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Selecting a Trainer

Selecting a dog trainer

  • Look for trainers who rely on teaching methods that use positive reinforcement for good behavior rather than punishment for unacceptable behavior.
  • Observe an obedience class without your dog. Are the dogs and people having a good time? Talk with a few participants and see if they are comfortable with the trainer’s methods.

Potty-Pad Training Your Dog

Potty pad training your dog

While many owners toilet their dogs outside, indoor potty-training is a viable option for small breeds, particularly those living in cold climates or in high-rise buildings.  The following steps will help you get started:

Housetraining Troubleshooting

Housetraining your puppy: A troubleshooting guide

“My puppy can go all night without pooping or peeing:  why do I have to take him out every hour during the day?”

Thunderstorm and Noise Phobia

Thunderstorm and noise phobia:
Keeping your dog comfortable and safe

Many dogs are frightened by the sights and sounds of thunderstorms:  the rain, wind, thunder, lightning and even pressure changes can all produce anxiety.  The degree of that anxiety depends on the individual dog:  some simply pace and whine, others hide, still others injure themselves trying to escape confinement.  This degree of reaction will determine which interventions are most appropriate for the dog.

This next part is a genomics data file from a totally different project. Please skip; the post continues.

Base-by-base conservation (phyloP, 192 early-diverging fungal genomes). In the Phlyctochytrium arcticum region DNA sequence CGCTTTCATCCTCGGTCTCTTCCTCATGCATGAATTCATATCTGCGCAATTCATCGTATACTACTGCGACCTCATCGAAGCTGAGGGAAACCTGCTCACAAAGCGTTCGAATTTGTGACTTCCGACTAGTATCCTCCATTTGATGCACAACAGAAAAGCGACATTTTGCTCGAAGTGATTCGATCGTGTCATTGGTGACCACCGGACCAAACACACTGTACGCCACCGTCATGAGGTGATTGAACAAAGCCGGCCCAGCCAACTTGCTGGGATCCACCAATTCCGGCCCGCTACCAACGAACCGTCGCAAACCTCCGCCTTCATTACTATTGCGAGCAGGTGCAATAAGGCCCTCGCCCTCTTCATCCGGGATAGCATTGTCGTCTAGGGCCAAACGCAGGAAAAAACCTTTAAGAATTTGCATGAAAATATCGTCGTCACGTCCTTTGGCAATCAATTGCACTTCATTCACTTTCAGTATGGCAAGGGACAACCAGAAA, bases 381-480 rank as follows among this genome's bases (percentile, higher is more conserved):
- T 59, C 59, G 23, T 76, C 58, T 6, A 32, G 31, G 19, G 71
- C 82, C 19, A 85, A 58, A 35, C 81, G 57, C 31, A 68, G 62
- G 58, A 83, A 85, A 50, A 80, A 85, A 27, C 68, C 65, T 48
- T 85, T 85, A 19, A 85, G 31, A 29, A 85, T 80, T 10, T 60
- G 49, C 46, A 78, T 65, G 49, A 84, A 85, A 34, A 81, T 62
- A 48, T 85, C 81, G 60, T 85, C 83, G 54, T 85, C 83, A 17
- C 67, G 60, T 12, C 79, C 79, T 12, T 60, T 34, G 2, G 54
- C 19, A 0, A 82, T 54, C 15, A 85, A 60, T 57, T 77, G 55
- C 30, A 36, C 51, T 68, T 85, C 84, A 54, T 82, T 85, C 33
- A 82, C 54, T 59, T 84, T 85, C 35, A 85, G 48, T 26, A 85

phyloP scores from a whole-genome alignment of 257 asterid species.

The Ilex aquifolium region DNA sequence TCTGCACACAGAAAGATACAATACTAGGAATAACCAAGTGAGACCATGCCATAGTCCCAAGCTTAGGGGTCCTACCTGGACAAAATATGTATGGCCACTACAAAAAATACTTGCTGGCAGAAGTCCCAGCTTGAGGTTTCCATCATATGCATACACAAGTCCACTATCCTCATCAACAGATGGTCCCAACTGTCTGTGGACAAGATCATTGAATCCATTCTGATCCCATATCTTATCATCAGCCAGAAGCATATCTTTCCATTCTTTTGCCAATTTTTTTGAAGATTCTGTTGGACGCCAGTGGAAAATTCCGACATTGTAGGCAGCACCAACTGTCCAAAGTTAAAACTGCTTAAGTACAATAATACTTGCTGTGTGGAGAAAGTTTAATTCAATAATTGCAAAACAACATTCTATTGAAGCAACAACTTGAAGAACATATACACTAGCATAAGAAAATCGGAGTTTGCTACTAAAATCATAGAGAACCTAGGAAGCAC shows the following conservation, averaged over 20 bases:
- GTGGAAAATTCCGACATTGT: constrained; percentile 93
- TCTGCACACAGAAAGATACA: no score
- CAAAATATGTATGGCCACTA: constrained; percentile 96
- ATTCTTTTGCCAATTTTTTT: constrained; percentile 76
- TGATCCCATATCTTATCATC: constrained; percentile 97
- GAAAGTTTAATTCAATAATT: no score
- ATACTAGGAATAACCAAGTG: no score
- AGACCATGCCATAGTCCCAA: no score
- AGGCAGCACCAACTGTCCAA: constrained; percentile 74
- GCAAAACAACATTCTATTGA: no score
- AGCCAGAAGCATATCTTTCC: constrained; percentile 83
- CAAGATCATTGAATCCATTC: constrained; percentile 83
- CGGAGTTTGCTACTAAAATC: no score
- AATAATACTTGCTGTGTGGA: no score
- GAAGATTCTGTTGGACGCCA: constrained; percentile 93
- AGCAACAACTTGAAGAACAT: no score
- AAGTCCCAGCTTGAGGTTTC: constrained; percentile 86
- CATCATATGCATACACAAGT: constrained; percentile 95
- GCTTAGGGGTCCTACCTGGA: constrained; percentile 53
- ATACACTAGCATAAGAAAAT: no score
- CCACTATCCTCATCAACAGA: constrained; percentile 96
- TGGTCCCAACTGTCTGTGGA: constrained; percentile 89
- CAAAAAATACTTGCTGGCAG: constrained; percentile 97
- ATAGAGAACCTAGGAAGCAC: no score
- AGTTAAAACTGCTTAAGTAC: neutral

Submissive and Excitement Urination

Submissive and excitement urination: 
Tips for owners

Submissive urination is defined by sudden urination when a dog feels threatened.  This may occur when someone is greeting the dog (with direct eye contact, forward posture and leaning over the dog) or punishing him, either verbally or physically.  Excitement urination occurs most frequently during greetings and play.  

Submissive urination is most common among dogs with the following characteristics:

Why is My Dog Barking?

Why is my dog barking?

Dogs bark for a number of reasons, leaving many owners to wonder how best to solve the problem.  Paula Zukoff, Manager of Behavior and Training, addresses three primary causes of barking and how to work with each one:  


Digging... construction or destruction?  
It's all in the eye of the beholder

People plant gardens, excavate foundations for homes and build freeways, all activities we might define as human "digging". However, if these activities were done in inappropriate places, we might define them as destructive behaviors. As natural as our digging needs are to us, dogs have digging habits with very similar goals. Unfortunately, their digging activity is not often acceptable when living with their human families.  

Destructive Behavior in Dogs

Destructive behavior in dogs